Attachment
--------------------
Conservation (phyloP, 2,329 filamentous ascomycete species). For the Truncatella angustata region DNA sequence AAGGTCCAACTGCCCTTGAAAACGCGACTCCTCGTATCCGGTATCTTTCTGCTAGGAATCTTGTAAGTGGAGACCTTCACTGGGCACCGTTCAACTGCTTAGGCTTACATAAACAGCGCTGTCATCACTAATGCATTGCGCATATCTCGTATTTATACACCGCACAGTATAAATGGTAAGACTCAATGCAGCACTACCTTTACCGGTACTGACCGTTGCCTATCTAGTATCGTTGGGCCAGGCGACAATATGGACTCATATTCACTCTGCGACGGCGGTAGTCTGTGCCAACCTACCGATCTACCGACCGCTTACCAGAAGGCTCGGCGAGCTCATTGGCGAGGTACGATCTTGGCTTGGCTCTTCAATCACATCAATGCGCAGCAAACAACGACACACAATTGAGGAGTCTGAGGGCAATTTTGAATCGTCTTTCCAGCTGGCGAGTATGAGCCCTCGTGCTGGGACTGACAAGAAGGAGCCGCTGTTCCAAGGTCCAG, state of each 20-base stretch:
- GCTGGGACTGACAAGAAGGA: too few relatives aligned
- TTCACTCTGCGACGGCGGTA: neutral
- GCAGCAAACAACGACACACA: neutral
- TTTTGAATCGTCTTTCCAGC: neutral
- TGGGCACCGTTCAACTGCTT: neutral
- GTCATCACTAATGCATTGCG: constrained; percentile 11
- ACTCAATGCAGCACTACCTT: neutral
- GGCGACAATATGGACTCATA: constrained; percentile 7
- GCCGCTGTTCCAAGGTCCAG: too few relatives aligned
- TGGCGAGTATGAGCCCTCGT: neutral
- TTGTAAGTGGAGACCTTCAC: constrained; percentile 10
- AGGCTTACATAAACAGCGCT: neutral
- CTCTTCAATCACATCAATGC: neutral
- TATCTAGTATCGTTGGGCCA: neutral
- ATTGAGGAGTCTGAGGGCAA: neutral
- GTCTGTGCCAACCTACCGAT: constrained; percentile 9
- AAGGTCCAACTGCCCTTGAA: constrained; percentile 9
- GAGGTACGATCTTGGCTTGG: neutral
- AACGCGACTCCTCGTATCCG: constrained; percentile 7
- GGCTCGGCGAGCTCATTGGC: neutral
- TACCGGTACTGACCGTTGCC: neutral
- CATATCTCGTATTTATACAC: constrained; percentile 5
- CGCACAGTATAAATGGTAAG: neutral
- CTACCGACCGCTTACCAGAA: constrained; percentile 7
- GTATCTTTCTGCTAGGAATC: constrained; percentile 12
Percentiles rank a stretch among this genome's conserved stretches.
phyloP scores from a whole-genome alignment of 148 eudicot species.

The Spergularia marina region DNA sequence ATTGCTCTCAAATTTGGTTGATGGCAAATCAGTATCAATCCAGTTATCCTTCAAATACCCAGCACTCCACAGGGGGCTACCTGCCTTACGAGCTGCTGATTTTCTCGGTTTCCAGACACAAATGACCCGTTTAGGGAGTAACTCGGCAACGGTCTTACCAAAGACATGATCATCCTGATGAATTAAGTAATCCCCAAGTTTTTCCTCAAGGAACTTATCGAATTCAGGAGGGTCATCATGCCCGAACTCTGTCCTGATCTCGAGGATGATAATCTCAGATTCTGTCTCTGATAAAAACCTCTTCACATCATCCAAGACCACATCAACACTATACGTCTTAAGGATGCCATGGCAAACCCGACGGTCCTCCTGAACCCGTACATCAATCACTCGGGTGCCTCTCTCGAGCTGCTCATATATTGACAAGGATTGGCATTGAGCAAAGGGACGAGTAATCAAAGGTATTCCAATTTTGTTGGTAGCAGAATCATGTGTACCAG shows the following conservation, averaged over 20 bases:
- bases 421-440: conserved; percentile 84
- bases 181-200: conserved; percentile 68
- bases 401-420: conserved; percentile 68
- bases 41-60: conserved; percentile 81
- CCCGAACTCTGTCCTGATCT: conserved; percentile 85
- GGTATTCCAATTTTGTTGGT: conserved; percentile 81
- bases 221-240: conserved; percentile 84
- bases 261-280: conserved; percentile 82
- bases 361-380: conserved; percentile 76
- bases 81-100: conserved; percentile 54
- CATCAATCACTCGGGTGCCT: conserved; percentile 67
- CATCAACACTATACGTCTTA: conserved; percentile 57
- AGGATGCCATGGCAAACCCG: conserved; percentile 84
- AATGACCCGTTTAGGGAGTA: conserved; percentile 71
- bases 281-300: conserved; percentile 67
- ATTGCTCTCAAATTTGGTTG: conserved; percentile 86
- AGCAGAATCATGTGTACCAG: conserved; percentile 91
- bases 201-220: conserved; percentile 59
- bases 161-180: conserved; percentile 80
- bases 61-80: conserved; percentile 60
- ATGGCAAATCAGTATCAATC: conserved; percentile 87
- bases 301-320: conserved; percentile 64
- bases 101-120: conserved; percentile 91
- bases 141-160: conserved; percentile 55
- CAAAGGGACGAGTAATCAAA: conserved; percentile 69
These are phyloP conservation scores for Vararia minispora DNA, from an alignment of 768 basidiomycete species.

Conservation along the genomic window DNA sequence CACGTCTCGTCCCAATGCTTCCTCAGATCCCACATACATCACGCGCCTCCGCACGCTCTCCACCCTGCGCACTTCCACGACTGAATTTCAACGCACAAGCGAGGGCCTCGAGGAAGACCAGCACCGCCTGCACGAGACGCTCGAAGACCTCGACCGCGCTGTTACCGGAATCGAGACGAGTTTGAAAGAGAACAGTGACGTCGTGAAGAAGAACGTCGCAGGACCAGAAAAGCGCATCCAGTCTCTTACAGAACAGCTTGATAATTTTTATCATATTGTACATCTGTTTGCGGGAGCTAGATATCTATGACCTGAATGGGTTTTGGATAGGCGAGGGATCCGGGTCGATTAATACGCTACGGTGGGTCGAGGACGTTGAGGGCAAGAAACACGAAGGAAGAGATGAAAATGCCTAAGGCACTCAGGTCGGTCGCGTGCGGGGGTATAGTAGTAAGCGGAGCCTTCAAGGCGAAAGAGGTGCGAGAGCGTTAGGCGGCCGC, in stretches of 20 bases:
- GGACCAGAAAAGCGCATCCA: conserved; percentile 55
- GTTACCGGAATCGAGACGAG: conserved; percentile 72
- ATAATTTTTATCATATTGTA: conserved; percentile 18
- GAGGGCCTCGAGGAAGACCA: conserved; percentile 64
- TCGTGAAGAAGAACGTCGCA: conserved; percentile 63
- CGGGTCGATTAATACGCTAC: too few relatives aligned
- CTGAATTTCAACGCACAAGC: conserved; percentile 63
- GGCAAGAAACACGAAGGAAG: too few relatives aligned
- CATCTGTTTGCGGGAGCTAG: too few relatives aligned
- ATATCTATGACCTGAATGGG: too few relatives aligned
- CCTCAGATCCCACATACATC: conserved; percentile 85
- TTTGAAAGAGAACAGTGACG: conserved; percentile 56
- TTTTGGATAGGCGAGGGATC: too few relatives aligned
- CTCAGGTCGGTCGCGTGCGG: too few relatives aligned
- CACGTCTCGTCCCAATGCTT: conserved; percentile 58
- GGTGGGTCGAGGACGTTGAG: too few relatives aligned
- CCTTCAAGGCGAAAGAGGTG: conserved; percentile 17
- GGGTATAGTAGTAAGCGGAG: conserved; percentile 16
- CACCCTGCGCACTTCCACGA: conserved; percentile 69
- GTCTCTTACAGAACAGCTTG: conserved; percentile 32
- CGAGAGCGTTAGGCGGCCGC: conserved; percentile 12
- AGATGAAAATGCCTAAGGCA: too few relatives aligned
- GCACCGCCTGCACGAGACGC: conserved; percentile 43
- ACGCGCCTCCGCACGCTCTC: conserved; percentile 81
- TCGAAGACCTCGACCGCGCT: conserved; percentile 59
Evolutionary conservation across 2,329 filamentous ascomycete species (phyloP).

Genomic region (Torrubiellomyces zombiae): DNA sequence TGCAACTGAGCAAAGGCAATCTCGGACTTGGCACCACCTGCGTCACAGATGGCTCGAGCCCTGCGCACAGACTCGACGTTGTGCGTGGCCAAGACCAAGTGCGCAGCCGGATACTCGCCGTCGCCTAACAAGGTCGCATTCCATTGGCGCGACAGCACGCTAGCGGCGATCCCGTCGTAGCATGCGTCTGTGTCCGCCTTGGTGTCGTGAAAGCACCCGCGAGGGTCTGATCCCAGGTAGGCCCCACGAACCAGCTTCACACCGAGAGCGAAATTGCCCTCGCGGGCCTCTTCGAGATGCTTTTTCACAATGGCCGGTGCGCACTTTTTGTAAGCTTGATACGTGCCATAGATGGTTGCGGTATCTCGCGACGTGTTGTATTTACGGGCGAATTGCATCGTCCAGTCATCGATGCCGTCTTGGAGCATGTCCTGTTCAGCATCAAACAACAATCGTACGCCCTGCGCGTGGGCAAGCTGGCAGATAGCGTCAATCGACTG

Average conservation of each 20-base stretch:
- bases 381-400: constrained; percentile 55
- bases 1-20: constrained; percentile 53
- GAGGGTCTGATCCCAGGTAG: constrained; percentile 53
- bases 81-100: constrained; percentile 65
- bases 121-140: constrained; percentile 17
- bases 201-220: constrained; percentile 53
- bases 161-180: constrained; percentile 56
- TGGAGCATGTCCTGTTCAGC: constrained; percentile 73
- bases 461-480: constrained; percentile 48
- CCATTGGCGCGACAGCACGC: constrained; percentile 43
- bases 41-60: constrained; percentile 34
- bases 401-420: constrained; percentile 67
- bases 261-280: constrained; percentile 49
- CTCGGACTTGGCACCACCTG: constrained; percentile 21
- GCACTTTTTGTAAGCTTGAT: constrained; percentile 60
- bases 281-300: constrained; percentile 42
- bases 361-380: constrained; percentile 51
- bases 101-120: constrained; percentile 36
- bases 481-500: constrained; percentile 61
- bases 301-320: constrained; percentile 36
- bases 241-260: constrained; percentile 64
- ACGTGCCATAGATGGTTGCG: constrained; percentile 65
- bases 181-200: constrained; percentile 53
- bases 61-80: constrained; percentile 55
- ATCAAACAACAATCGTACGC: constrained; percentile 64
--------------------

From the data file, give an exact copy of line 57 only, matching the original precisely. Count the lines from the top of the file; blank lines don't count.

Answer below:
- GGACCAGAAAAGCGCATCCA: conserved; percentile 55